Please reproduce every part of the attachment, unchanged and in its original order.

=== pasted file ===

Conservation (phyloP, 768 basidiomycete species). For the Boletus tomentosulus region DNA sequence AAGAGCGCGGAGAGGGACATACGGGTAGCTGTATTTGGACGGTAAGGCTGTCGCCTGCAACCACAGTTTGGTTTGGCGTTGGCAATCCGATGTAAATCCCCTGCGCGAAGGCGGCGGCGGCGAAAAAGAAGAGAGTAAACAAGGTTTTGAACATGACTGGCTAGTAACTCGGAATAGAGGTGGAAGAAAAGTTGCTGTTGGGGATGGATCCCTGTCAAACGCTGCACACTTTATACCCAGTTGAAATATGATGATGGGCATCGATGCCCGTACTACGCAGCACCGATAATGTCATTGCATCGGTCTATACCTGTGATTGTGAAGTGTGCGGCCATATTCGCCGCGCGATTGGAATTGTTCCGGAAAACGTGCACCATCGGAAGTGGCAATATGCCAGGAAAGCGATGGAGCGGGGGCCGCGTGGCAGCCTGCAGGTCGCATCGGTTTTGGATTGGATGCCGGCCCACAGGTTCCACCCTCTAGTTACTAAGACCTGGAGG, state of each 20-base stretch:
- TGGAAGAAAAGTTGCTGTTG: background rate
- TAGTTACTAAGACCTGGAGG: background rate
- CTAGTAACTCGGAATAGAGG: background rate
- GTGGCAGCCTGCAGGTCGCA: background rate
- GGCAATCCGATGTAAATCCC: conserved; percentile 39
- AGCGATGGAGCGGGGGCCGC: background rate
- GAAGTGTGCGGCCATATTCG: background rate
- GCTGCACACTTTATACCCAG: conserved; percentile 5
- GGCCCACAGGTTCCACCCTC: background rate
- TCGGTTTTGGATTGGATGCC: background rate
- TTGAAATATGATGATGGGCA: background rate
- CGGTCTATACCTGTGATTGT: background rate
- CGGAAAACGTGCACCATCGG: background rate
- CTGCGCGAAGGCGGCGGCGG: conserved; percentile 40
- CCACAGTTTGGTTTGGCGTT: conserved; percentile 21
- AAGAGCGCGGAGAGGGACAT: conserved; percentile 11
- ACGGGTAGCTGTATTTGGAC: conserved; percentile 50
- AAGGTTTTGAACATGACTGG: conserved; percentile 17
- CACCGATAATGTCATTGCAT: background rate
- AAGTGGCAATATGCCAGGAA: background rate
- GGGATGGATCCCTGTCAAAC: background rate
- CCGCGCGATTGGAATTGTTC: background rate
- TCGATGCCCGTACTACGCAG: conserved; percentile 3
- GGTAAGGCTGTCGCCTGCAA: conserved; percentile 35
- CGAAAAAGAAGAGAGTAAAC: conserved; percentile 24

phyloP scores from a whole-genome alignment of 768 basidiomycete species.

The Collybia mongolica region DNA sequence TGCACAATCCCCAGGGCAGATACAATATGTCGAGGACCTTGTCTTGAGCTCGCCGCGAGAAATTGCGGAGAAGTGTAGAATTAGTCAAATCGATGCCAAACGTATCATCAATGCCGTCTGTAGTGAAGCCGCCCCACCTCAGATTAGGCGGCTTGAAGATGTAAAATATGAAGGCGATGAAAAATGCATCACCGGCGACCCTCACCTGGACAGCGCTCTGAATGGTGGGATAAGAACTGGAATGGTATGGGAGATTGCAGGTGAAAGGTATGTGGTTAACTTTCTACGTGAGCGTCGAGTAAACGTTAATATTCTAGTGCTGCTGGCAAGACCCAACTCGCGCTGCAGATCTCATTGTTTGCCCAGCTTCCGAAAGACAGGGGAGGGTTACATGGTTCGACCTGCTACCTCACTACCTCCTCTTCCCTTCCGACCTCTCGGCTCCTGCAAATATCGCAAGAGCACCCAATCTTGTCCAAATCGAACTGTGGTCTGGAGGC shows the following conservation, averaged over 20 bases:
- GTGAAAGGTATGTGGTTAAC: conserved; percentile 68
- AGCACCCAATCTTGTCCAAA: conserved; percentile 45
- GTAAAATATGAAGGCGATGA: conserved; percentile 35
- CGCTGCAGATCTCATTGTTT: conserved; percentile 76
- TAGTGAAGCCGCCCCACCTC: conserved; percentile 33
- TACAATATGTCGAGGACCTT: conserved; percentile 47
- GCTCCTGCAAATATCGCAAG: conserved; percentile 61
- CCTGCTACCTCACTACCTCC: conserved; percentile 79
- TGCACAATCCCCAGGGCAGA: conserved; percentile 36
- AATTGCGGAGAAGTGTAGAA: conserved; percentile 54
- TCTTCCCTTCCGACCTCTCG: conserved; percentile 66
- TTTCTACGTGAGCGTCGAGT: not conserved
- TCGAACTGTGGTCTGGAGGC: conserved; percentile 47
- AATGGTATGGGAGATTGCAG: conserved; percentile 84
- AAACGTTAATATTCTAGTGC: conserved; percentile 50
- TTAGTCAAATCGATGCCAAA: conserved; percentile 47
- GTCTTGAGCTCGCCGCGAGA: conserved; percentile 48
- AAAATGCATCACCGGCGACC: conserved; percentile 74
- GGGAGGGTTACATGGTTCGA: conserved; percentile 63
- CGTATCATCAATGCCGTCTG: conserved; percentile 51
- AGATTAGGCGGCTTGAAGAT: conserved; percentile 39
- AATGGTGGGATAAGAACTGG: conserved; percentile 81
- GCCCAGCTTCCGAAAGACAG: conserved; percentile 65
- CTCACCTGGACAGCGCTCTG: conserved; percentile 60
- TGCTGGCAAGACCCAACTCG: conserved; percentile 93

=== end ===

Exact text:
Conservation (phyloP, 768 basidiomycete species). For the Boletus tomentosulus region DNA sequence AAGAGCGCGGAGAGGGACATACGGGTAGCTGTATTTGGACGGTAAGGCTGTCGCCTGCAACCACAGTTTGGTTTGGCGTTGGCAATCCGATGTAAATCCCCTGCGCGAAGGCGGCGGCGGCGAAAAAGAAGAGAGTAAACAAGGTTTTGAACATGACTGGCTAGTAACTCGGAATAGAGGTGGAAGAAAAGTTGCTGTTGGGGATGGATCCCTGTCAAACGCTGCACACTTTATACCCAGTTGAAATATGATGATGGGCATCGATGCCCGTACTACGCAGCACCGATAATGTCATTGCATCGGTCTATACCTGTGATTGTGAAGTGTGCGGCCATATTCGCCGCGCGATTGGAATTGTTCCGGAAAACGTGCACCATCGGAAGTGGCAATATGCCAGGAAAGCGATGGAGCGGGGGCCGCGTGGCAGCCTGCAGGTCGCATCGGTTTTGGATTGGATGCCGGCCCACAGGTTCCACCCTCTAGTTACTAAGACCTGGAGG, state of each 20-base stretch:
- TGGAAGAAAAGTTGCTGTTG: background rate
- TAGTTACTAAGACCTGGAGG: background rate
- CTAGTAACTCGGAATAGAGG: background rate
- GTGGCAGCCTGCAGGTCGCA: background rate
- GGCAATCCGATGTAAATCCC: conserved; percentile 39
- AGCGATGGAGCGGGGGCCGC: background rate
- GAAGTGTGCGGCCATATTCG: background rate
- GCTGCACACTTTATACCCAG: conserved; percentile 5
- GGCCCACAGGTTCCACCCTC: background rate
- TCGGTTTTGGATTGGATGCC: background rate
- TTGAAATATGATGATGGGCA: background rate
- CGGTCTATACCTGTGATTGT: background rate
- CGGAAAACGTGCACCATCGG: background rate
- CTGCGCGAAGGCGGCGGCGG: conserved; percentile 40
- CCACAGTTTGGTTTGGCGTT: conserved; percentile 21
- AAGAGCGCGGAGAGGGACAT: conserved; percentile 11
- ACGGGTAGCTGTATTTGGAC: conserved; percentile 50
- AAGGTTTTGAACATGACTGG: conserved; percentile 17
- CACCGATAATGTCATTGCAT: background rate
- AAGTGGCAATATGCCAGGAA: background rate
- GGGATGGATCCCTGTCAAAC: background rate
- CCGCGCGATTGGAATTGTTC: background rate
- TCGATGCCCGTACTACGCAG: conserved; percentile 3
- GGTAAGGCTGTCGCCTGCAA: conserved; percentile 35
- CGAAAAAGAAGAGAGTAAAC: conserved; percentile 24

phyloP scores from a whole-genome alignment of 768 basidiomycete species.

The Collybia mongolica region DNA sequence TGCACAATCCCCAGGGCAGATACAATATGTCGAGGACCTTGTCTTGAGCTCGCCGCGAGAAATTGCGGAGAAGTGTAGAATTAGTCAAATCGATGCCAAACGTATCATCAATGCCGTCTGTAGTGAAGCCGCCCCACCTCAGATTAGGCGGCTTGAAGATGTAAAATATGAAGGCGATGAAAAATGCATCACCGGCGACCCTCACCTGGACAGCGCTCTGAATGGTGGGATAAGAACTGGAATGGTATGGGAGATTGCAGGTGAAAGGTATGTGGTTAACTTTCTACGTGAGCGTCGAGTAAACGTTAATATTCTAGTGCTGCTGGCAAGACCCAACTCGCGCTGCAGATCTCATTGTTTGCCCAGCTTCCGAAAGACAGGGGAGGGTTACATGGTTCGACCTGCTACCTCACTACCTCCTCTTCCCTTCCGACCTCTCGGCTCCTGCAAATATCGCAAGAGCACCCAATCTTGTCCAAATCGAACTGTGGTCTGGAGGC shows the following conservation, averaged over 20 bases:
- GTGAAAGGTATGTGGTTAAC: conserved; percentile 68
- AGCACCCAATCTTGTCCAAA: conserved; percentile 45
- GTAAAATATGAAGGCGATGA: conserved; percentile 35
- CGCTGCAGATCTCATTGTTT: conserved; percentile 76
- TAGTGAAGCCGCCCCACCTC: conserved; percentile 33
- TACAATATGTCGAGGACCTT: conserved; percentile 47
- GCTCCTGCAAATATCGCAAG: conserved; percentile 61
- CCTGCTACCTCACTACCTCC: conserved; percentile 79
- TGCACAATCCCCAGGGCAGA: conserved; percentile 36
- AATTGCGGAGAAGTGTAGAA: conserved; percentile 54
- TCTTCCCTTCCGACCTCTCG: conserved; percentile 66
- TTTCTACGTGAGCGTCGAGT: not conserved
- TCGAACTGTGGTCTGGAGGC: conserved; percentile 47
- AATGGTATGGGAGATTGCAG: conserved; percentile 84
- AAACGTTAATATTCTAGTGC: conserved; percentile 50
- TTAGTCAAATCGATGCCAAA: conserved; percentile 47
- GTCTTGAGCTCGCCGCGAGA: conserved; percentile 48
- AAAATGCATCACCGGCGACC: conserved; percentile 74
- GGGAGGGTTACATGGTTCGA: conserved; percentile 63
- CGTATCATCAATGCCGTCTG: conserved; percentile 51
- AGATTAGGCGGCTTGAAGAT: conserved; percentile 39
- AATGGTGGGATAAGAACTGG: conserved; percentile 81
- GCCCAGCTTCCGAAAGACAG: conserved; percentile 65
- CTCACCTGGACAGCGCTCTG: conserved; percentile 60
- TGCTGGCAAGACCCAACTCG: conserved; percentile 93